Do we buy written-off cars? Yes, and you can use our website to get a free quote for your car in the standard way. Just make sure that you use the ‘refine vehicle’ stage in our valuation process to tell us that your car is an insurance write-off, and you can easily sell it to We Want Any Car. However, we can’t buy cars that won’t start i.e. non-runners. Here’s some information regarding write-offs, in case you’re unsure about where your car stands:
How are written-off cars categorised?
You might already know that written-off cars are categorised using an alphabetical system from A to D, with vehicles in Category A having the most damage, and those in Category D having the least. What you might not know is exactly what the categories mean, and what each one means for you when selling your vehicle to We Want Any Car.
Category A write-offs
Category A Write-offs are the worst kind of wreckages. Usually the car has been in a major, even fatal, traffic accident. Cars that have been completely burnt or submerged for some time, or had their chassis and body twisted to an unsalvageable point, all fall under Category A, and can never return to the road.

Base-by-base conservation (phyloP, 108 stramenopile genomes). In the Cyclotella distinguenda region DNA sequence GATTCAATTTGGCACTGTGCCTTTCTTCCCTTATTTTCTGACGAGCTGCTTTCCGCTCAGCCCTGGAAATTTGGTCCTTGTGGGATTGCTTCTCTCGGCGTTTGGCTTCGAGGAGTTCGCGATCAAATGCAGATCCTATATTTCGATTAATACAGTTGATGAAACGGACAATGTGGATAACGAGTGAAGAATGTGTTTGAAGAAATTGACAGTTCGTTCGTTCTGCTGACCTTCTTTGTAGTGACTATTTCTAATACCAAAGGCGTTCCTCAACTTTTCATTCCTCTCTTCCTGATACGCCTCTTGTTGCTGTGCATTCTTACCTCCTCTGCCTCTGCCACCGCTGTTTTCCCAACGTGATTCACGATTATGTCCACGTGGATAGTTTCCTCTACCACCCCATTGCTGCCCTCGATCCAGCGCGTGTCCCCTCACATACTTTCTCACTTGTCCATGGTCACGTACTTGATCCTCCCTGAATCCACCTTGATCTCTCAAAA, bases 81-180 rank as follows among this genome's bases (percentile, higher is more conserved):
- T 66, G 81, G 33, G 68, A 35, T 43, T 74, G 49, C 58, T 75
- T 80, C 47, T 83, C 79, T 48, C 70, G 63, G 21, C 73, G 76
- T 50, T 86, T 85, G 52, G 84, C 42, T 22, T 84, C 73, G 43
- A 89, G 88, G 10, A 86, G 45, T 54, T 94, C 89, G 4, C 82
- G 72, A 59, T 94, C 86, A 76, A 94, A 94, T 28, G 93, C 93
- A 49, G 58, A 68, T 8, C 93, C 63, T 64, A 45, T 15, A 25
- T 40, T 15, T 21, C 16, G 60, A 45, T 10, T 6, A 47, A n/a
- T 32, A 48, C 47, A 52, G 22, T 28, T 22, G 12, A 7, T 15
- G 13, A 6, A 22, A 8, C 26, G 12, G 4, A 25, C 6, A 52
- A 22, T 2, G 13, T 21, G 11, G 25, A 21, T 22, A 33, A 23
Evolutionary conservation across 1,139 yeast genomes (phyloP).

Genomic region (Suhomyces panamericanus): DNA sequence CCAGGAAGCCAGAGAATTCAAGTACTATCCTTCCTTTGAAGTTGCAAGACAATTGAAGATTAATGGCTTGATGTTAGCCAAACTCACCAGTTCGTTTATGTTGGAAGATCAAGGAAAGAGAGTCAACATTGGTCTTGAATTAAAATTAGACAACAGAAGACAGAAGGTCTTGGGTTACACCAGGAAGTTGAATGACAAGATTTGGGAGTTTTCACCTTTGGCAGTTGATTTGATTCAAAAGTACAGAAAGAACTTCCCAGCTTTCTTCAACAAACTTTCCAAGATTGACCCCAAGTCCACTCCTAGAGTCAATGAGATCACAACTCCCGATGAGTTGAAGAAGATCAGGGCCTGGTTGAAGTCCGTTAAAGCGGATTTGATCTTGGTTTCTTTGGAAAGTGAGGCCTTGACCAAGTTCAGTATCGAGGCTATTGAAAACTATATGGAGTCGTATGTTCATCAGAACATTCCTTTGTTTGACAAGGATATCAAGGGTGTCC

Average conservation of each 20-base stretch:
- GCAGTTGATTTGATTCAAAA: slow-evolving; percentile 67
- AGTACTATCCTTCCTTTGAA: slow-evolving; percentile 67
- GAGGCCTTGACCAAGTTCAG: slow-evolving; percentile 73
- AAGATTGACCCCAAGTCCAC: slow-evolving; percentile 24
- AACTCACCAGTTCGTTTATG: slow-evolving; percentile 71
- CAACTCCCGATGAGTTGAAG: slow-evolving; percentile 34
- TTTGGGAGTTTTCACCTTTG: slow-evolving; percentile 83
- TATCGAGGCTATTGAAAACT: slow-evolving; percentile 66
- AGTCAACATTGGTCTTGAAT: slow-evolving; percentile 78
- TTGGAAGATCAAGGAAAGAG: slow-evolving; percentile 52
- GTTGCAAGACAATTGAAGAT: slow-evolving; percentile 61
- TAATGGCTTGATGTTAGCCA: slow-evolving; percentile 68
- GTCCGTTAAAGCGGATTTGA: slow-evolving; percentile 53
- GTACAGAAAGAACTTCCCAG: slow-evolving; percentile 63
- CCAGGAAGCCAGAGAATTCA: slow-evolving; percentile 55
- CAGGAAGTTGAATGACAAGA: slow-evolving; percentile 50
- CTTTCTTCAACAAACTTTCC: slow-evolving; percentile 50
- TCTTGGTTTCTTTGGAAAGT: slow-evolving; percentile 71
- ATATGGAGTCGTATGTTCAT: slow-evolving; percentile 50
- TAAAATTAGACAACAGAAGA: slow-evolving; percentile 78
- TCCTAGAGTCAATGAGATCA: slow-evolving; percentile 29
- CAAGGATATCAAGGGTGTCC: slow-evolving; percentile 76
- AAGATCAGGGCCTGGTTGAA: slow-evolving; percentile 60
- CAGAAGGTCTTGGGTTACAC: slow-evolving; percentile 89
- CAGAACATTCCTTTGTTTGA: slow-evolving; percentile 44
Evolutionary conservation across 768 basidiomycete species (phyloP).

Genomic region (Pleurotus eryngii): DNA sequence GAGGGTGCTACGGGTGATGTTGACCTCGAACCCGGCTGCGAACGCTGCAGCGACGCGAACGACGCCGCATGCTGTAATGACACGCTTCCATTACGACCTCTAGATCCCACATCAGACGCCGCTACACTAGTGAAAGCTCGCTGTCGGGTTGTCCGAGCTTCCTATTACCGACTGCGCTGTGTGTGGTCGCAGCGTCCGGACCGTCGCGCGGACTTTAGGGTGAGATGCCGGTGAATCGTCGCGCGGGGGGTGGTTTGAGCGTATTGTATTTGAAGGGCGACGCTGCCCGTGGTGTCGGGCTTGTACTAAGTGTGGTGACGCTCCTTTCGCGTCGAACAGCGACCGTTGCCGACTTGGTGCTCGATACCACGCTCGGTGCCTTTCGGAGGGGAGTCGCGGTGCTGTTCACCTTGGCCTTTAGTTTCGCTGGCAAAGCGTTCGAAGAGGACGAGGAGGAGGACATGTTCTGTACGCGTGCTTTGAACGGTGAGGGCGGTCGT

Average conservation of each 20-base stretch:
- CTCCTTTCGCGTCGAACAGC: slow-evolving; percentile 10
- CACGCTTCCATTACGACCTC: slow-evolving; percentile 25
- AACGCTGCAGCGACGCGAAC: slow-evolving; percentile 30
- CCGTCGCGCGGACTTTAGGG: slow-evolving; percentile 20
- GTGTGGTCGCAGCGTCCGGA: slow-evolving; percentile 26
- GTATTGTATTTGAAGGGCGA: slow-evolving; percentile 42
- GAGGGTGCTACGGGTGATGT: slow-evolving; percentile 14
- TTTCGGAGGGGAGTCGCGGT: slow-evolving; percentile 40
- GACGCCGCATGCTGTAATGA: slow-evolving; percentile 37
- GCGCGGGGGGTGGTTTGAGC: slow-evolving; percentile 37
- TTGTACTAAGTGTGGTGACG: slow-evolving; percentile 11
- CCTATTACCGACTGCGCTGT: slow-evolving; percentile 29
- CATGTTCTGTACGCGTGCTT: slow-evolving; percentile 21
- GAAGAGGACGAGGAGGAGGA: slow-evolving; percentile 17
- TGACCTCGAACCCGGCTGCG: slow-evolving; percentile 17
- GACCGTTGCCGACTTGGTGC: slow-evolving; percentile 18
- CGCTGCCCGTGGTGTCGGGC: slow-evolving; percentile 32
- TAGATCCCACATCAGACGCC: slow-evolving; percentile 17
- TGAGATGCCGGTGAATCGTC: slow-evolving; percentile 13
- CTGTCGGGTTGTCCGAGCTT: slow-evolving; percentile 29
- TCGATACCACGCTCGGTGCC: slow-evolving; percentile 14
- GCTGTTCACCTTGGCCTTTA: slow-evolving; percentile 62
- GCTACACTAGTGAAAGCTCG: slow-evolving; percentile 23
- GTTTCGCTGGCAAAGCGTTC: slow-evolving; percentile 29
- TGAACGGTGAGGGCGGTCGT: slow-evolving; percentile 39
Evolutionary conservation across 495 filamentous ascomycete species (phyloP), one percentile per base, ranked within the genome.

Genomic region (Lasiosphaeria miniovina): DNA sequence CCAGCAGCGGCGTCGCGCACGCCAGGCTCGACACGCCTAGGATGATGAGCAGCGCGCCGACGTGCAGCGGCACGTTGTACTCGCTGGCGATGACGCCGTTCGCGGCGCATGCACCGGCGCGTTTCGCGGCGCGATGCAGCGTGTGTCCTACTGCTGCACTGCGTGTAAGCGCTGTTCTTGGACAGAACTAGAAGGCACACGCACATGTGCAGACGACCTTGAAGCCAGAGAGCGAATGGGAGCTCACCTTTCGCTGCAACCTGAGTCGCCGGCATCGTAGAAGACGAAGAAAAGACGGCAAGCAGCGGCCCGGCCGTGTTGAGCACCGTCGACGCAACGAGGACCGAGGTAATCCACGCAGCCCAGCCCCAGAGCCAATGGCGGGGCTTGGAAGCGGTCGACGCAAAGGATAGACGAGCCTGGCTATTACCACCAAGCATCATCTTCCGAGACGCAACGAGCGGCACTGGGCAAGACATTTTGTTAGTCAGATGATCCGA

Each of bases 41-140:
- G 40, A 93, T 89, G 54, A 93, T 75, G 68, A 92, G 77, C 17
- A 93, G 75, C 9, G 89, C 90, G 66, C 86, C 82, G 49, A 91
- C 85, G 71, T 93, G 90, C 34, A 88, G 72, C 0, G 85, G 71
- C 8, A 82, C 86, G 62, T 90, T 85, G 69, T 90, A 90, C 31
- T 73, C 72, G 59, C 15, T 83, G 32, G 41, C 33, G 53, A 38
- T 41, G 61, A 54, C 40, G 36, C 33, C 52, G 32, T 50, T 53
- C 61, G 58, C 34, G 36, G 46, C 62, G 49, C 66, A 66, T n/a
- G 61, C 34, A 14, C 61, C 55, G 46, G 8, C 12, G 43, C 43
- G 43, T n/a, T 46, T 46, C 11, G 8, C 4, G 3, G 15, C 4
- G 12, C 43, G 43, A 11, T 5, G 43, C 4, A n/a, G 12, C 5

Category B write-offs
Category B Write-offs are still the result of serious damage, but in these cases there are usually some salvageable parts. Just like Category A, Category B cars should never be bought or driven, with the exception of some rare classic cars which may be restorable for a considerable cost.
Category C write-offs
Category C Write-offs appear in the case where a vehicle is repairable, but the repairs will cost more than the deemed value of the car itself.
Category D write-offs
Category D Write-offs are similar to Category C in that the vehicle can be repaired, only this time the cost of the repairs is less than the car’s value, but still a significant amount (usually greater than 50% of the value). This varies with each car and insurer as they measure using a repair-to-value ratio, which is different for each company. For example an insurer that uses a 60% ratio, would deem repairs costing £3000 to be excessive on a car that is worth £5000.